Attorneys argue case of freed Putnam man accused of rape
Attorneys presented oral arguments Tuesday before the West Virginia Supreme Court in the case of Joseph Lavigne, a Putnam man who spent 15 years behind bars for the rape of his daughter.
Lavigne, 54, was set free on a $150,000 bond in May 2011 pending the high court decision. Last year Putnam Circuit Judge O.C. Spaulding overturned Lavigne's 1996 jury conviction and ordered a new trial.
Prosecutor Mark Sorsaia filed an appeal of Spaulding's action, asking the Supreme Court to let the conviction stand.
Hearing cases at West Virginia Wesleyan College, the justices gave Sorsaia and Lavigne's attorney Grey Ayers each 10 minutes to speak. They will issue a decision at a later date.
As he did in his written briefs submitted to the court, Sorsaia rejected the defense contention that there were errors made in the trial.
"The state made a decision to appeal because after reading that opinion, it was obvious the circuit court of Putnam County imposed personal opinion in the case when it found there was insufficient evidence.
"A court should not set aside a jury verdict in favor of its own conclusion," Sorsaia said of Spaulding's 74-page opinion to overturn the conviction.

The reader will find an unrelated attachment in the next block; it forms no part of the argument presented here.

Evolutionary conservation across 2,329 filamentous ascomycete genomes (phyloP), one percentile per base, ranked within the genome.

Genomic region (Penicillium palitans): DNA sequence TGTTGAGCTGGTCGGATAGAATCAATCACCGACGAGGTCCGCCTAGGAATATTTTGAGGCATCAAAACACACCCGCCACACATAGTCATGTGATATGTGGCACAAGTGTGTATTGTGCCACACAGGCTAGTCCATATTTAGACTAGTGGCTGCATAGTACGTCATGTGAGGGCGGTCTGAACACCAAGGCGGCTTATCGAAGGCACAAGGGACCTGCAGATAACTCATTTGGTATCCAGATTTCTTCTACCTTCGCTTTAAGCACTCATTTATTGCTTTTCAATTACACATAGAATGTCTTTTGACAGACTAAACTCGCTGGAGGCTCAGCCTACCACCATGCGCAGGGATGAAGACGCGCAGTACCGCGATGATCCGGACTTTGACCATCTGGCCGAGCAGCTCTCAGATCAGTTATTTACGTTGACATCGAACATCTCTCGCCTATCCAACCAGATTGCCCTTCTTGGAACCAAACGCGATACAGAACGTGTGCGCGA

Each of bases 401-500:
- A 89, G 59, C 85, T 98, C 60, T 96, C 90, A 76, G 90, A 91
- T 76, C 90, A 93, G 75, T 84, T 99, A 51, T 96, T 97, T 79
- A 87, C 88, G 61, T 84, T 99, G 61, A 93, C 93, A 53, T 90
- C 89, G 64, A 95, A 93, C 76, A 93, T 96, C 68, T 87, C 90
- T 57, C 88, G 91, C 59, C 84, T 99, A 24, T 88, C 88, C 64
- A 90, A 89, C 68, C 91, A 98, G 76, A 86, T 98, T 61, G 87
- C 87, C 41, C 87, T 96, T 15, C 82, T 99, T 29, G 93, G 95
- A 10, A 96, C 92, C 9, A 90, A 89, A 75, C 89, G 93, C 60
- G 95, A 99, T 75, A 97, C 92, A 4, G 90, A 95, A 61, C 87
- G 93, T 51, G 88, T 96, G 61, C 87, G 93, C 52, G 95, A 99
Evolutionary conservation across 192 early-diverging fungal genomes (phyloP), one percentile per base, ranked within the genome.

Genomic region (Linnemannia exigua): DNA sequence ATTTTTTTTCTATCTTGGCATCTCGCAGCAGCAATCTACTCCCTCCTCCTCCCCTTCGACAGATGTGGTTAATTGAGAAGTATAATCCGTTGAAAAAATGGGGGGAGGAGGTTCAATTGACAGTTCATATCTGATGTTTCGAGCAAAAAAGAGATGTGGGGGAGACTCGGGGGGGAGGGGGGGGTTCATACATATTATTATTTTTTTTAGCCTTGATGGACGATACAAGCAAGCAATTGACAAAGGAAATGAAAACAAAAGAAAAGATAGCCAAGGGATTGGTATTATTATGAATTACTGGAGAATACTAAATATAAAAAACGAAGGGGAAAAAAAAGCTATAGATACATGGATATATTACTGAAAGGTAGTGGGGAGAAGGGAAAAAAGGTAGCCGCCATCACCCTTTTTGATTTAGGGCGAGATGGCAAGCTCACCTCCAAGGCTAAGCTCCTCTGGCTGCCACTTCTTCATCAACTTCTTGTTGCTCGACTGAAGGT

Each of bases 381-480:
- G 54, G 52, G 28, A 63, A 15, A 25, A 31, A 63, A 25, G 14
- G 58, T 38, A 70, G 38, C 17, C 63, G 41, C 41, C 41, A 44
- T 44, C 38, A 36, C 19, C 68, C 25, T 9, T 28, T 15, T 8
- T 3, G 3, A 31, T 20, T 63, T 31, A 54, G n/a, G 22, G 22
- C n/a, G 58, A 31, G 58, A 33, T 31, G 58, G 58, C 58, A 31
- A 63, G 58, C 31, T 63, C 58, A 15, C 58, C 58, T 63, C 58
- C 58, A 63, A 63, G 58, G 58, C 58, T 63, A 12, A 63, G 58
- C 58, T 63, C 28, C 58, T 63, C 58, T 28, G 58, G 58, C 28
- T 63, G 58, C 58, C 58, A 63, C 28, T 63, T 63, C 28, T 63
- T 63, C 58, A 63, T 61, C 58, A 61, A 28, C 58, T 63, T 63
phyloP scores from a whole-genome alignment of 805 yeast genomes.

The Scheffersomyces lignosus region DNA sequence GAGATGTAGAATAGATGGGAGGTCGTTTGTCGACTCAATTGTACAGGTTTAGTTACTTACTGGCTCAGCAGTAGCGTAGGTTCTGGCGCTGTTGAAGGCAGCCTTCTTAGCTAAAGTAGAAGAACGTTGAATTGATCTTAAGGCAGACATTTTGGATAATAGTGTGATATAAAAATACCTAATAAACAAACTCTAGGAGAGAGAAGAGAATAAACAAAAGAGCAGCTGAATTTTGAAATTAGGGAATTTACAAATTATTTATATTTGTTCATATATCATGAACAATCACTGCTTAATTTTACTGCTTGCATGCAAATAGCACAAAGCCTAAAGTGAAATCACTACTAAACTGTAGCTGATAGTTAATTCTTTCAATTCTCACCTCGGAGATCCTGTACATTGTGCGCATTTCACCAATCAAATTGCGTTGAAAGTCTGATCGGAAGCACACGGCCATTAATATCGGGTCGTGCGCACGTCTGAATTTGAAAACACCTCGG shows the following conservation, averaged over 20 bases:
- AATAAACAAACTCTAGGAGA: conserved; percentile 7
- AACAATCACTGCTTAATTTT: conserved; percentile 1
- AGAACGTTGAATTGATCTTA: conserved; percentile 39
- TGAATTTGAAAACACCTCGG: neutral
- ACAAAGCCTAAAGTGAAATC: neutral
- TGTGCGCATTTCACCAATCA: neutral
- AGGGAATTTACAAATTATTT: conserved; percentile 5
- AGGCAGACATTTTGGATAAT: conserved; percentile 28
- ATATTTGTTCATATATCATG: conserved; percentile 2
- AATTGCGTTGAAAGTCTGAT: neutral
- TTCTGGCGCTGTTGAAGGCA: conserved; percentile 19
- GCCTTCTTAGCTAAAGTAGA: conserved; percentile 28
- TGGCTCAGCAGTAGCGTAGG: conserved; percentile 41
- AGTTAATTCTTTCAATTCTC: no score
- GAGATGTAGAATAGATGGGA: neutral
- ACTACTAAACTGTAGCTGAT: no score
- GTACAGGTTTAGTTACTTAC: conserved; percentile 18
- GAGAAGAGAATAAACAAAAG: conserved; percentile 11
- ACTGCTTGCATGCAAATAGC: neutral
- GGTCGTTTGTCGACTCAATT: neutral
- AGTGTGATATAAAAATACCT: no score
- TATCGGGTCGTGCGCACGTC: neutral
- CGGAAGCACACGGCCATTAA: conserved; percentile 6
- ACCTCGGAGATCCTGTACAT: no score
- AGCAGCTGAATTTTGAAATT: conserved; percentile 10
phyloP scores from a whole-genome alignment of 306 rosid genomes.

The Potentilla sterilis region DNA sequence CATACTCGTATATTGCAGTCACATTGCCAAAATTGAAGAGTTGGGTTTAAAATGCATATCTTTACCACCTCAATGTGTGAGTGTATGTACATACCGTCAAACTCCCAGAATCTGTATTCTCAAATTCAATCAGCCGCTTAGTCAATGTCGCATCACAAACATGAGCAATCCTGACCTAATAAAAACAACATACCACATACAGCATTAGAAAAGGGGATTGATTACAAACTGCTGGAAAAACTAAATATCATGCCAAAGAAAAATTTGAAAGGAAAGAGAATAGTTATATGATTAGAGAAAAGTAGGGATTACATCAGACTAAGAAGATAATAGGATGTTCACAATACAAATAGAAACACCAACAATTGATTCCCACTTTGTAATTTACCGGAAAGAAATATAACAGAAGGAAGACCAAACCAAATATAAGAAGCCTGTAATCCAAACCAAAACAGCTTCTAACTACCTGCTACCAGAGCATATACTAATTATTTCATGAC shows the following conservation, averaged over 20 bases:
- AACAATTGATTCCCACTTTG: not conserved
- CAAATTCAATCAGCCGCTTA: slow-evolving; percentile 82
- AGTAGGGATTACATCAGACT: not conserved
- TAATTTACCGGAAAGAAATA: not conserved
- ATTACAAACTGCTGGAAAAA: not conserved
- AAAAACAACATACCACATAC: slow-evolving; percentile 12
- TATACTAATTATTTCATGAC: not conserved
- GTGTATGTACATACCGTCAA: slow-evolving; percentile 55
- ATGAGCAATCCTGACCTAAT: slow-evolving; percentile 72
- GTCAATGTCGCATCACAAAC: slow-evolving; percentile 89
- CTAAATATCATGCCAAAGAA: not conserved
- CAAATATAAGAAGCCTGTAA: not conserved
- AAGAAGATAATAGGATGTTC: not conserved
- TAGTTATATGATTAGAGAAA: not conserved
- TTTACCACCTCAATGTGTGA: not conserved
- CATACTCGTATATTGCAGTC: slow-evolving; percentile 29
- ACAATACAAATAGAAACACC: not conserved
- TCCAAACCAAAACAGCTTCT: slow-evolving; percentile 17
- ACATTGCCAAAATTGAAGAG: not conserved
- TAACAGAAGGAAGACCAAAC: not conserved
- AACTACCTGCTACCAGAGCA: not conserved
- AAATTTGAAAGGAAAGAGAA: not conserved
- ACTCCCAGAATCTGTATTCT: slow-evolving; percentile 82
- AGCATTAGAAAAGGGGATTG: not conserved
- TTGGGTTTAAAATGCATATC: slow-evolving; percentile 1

"Why do you think Judge Spaulding let him go?" asked Justice Menis Ketchum.
"After practicing law for 23 years, I cannot understand this," Sorsaia responded.
Lavigne was found guilty of brutally sexually assaulting his 5-year-old daughter in a church parking lot across from his home in the early morning hours. She told her parents, EMTs and a physician that it was her father who did it.
During the trial, held in Clarksburg because of heavy publicity, the girl didn't identify her father as her attacker but glanced at him in the courtroom.
Now an adult and a mother herself, victim Katie Haught has said she doesn't believe Lavigne was her attacker. She has renewed a relationship with him.
Sorsaia said the girl was pressured by her mother to recant her previous statements that her father raped her. The jury, he said, believed her initial story.
"This was a child who was molested by her father and pressured by her mother not to say anything. Behavior and actions can speak a lot louder than words when you are talking about a 6-year-old who has been sexually assaulted."
Ayers told the justices Tuesday he believed there were constitutional errors involved in the trial.
"The court's jury instruction said, 'If you believe the victim's testimony, you should find him guilty,'<!p><#148> Ayers said. "Judge Spaulding found that instruction was not clear."
Ayers said the trial judge limited Lavigne's character witnesses to four, but many more were ready to testify on his behalf.
"His character and credibility was the most important evidence in this case," Ayers said. "He had nothing else to defend himself with."
The 1996 jury deliberated two hours before reaching a verdict. Lavigne was sentenced to 17 to 45 years in the penitentiary.
Contact writer Cheryl Caswell at firstname.lastname@example.org or 304-348-4832